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Legislature Passes Regulatory, Funding Bills

N.C. Legislative Building, Raleigh.

After a slow-moving, late-night session that stretched from 10 a.m. Thursday to 3 a.m. Friday, the North Carolina General Assembly adjourned with plans to come back in early September.

The legislative marathon included lengthy deliberations over bills that challenged Gov. Roy Cooper’s coronavirus response, last-minute fixes and several pieces of legislation in the works since last year’s contentious budget fight.

Among them are rescue funds for dozens of failing public water systems, state matches for federally funded coastal projects, requirements for hurricane-related flooding and resiliency planning, and steps for dealing with abandoned and derelict vessels.

As work wrapped up, the legislature avoided a last-minute fight over this year’s version in the series of large, multi-provision regulatory bills.

House appropriations co-chair Rep. Chuck McGrady, R-Henderson, who is leaving the legislature after five terms, said items flagged by Cooper were pulled from the bill. As a result, the Regulatory Reform Act of 2020, passed unanimously.

The bill allows the Division of Coastal Management to begin accepting electronic payments and gives the Department of Environmental Quality broader authority to establish emergency procedures for solid waste handling during a hurricane or other disasters.

State matching funds for federal coastal projects that are usually included in the comprehensive budget bill were added to another last-day omnibus. They include Morehead City and Wilmington harbor work and coastal storm mitigation projects for Kure Beach, Wrightsville Beach, Carolina Beach, Ocean Isle, Bogue Banks and Surf City, along with shoreline protection for North Topsail Beach.

That legislation, House Bill 1087, also includes a new initiative on flood storage capacity that would create basinwide inventories of areas than can temporarily hold water to reduce the impacts of severe flooding.

Budget delayed until fall

Not among the items completed was budget legislation, that’s the usual mission of the second year of the biennial, the so-called short session.

The legislature did pass some budget bills aimed at shoring up the Department of Transportation, which has put some construction projects on hold due to lack of funds, as well as targeted funding and policy changes for Department of Health and Human Services and the Department of Public Instruction. But a larger budget bill is likely on hold until the legislature returns on Sept. 3.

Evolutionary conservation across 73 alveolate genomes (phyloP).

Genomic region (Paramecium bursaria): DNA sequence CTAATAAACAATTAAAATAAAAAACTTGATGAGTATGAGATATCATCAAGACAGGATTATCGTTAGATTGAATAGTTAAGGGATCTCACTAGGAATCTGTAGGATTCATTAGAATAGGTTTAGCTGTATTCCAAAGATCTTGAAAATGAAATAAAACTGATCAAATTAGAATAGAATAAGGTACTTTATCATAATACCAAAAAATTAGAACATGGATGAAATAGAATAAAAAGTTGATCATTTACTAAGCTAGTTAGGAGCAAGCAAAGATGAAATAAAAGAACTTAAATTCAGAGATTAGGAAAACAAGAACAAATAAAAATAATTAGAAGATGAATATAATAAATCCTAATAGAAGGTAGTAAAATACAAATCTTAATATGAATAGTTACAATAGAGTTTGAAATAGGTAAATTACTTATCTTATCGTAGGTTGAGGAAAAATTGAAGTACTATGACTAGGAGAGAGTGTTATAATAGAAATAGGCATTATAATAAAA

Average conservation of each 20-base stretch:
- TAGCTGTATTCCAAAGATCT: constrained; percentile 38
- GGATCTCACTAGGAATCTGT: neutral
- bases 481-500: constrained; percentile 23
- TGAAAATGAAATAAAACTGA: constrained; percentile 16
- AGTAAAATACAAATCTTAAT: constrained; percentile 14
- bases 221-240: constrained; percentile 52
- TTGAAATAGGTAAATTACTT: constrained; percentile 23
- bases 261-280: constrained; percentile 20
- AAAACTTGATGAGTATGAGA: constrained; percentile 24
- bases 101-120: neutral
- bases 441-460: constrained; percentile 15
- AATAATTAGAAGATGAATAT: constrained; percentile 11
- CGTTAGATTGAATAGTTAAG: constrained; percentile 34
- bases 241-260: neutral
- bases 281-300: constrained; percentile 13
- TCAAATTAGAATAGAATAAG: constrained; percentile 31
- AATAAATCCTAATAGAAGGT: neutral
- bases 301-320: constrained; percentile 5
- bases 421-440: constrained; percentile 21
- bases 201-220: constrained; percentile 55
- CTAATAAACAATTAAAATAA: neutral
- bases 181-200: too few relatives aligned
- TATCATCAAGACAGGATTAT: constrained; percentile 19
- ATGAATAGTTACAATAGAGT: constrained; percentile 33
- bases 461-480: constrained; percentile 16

Throughout the nine-week session, the senate’s main budget negotiator, Sen. Harry Brown, R-Onslow, cautioned against developing a spending plan until rules on federal coronavirus relief are clearer and legislators have a better idea of revenue.

Brown, who is stepping down after eight terms, gave his farewell speech to the Senate a little after 2 a.m. Friday, imploring his colleagues to lift up the state’s poor counties. “There are two North Carolinas,” he reminded them.

The state followed the federal government in delaying its tax filing deadline to July 15, after the start of a new fiscal year. Since no budget was passed, for parts of the government not specifically funded in the short session, an automatic continuation budget law kicks in, funding departments and agencies at previous year levels.

Although work has been completed for now and an adjournment resolution passed, the General Assembly will spend the next week holding skeleton sessions in the event leaders want to call members back for a veto-override vote.

Cooper has said he would veto the legislature’s bills to reopen various businesses because they would “tie the hands” of public health officials.

Among the final round of bills, several sought to rewrite the use of emergency powers by the governor, including legislation requiring the governor to get approval of the Council of State.

About the Author

Kirk Ross

Kirk Ross is a longtime North Carolina journalist based in the Triangle. In addition to Coastal Review Online, he covers the legislature and state government for Carolina Public Press and The Washington Post. He can be reached at